Review: A Half Penny on the Federal Dollar–The Future of Development Aid

4 Star, Budget Process & Politics, Disaster Relief, Humanitarian Assistance, Stabilization & Reconstruction

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4.0 out of 5 stars Brother, Can You Spare a Half Penny to Save the World?,

October 12, 2000
Michael E. O’Hanlon
This is a hard-hearted practical look at development aid, and so it should be. The “official development assistance” (ODA) element of Program 150, the international affairs budget commonly recognized as the “preventive diplomacy” budget that runs alongside Program 50 (the traditional military budget), is evaluated by the authors in terms of amounts (are we doing enough), allocations (are we giving to the right countries), and directions (are we doing the right things). It is a small amount of money that is being discussed–$9 billion a year in 1997 for ODA alone-said to represent a half penny of each dollar spent by the U.S. government. This works out to about $15 per year for the members of the targeted populations. Larger more populous states receive less aid per capita than smaller states. India, Pakistan, Bangladesh, and China are especially disadvantaged. In contrast to today’s $15 per person nvestment, the Marshall Plan provided in excess of $100 to $200 per person in Europe (but for only several years, working out to an equivalent amount when compared to sustained aid flows today).Several thoughtful observations jump out from the book:

1) Foreign aid is not preventing conflicts from emerging (if anything, and this is not implied by O’Hanlon but is explicit in William Shawcross’ book DELIVER US FROM EVIL: Peacekeepers, Warlords and a World of Endless Conflict (Simon & Schuster, 2000), foreign aid contributes to instability by giving rise to warlords and black markets);

2) Foreign aid is of limited use in reconstructing societies ravaged by conflict, especially those with limited infrastructures that cannot absorb resources as well as European nations;

3) Foreign aid’s best return on investment appears to be the education of women-even a few years of education has a considerable impact on birth control, health, and other areas of interest;

4)Foreign aid shapes both our own philosophy of foreign affairs, and the perceptions others have of our foreign role-it also shapes our domestic constituencies perception of why we should have a foreign policy arm;

5) Foreign aid does not play a significant role in most countries where there is access to open markets and stability does not frighten away investors-indeed the emerging expert consensus appears to lean toward debt forgiveness combined with private capital investment as the best approach to economic reform;

6) Foreign aid is least effective in those countries that are either unstable or have a range of harmful economic policies including trade barriers, large budget deficits, oversized public sectors, and overvalued exchange rates. Roughly half the countries receiving aid today have poor economic policies in place;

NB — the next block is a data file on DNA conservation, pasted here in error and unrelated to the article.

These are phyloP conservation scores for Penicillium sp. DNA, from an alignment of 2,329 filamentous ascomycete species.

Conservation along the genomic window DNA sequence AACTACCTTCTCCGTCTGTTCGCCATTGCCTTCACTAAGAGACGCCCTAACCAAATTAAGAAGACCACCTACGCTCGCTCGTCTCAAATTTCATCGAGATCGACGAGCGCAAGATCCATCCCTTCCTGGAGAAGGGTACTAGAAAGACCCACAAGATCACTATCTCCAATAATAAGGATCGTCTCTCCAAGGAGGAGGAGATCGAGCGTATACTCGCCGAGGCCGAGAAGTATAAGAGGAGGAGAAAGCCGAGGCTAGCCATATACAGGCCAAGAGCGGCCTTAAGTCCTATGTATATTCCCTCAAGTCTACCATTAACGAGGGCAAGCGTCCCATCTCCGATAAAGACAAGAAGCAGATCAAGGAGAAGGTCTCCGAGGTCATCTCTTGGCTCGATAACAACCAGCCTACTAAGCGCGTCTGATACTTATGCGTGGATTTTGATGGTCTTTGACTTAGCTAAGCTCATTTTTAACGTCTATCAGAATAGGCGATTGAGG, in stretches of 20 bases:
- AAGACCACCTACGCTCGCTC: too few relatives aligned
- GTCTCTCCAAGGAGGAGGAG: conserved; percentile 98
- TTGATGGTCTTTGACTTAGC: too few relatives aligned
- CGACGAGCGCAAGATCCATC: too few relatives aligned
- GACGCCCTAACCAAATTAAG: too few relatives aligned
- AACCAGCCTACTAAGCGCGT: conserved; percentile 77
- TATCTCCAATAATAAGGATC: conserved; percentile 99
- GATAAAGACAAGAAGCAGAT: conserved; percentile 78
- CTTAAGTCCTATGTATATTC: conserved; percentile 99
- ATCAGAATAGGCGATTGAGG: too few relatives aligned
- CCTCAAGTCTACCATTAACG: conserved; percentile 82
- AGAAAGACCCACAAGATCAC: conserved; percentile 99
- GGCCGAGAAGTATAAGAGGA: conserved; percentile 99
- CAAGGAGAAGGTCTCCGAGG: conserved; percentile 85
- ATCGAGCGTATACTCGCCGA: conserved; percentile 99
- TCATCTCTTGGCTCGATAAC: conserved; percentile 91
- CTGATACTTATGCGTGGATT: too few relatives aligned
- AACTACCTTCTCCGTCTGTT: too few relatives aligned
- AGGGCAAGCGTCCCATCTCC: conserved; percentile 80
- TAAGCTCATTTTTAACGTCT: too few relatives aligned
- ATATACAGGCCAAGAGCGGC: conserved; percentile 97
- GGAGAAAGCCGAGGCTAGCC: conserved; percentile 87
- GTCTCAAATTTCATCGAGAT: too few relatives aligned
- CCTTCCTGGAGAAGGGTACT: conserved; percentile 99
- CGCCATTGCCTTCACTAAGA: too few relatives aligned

7) The U.S. is the least generous of the Office of Economic Cooperation and Development (OECD) members, providing just over one third as much of its Gross Domestic Product (GDP) as the other OECD countries-0.10 percent instead of 0.27 percent.

Having said all this, the author’s document their views that our ODA investments need to rise from $9 billion to at least $12 billion a year, with other countries increasing their combined contributions from $51 billion to $68 billion per year. The authors favor increased foreign aid investments in poor countries with good economic policies, for the purpose of building transportation infrastructure, enhancing local health and education programs, and accelerating the expansion of utilities and communications services.

They also recommend a broader distribution of foreign aid for countries in conflict throughout Africa, and suggest that Public Law 480 food aid should be focused only on responding to disaster relief rather than indiscriminate distribution that benefits U.S. farmers but undermines foreign agricultural programs.

They conclude with the somewhat veiled suggestion that all of this could be paid for by a reduction of foreign military assistance to Egypt and Israel. One is left, at the end of the book, with two strong feelings: first, that U.S. foreign aid is on “automatic pilot” and rather mindlessly muddling along; and second, that this is a very small but very important part of the total U.S. national security budget, one that merits its own ombudsman within the National Security Council, and one that is worthy of no less than a penny on the dollar as we plan our future Federal investments.

What is left unsaid by the authors is whether the other $60-80 billion in foreign aid by various actors including the United Nations agencies, is well managed–one is left with the impression that the U.S. really faces two challenges: an internal challenge of improving its performance with respect to foreign aid, and an external challenge in demanding a more rational and coordinated approach to various forms of aid being sponsored by others.

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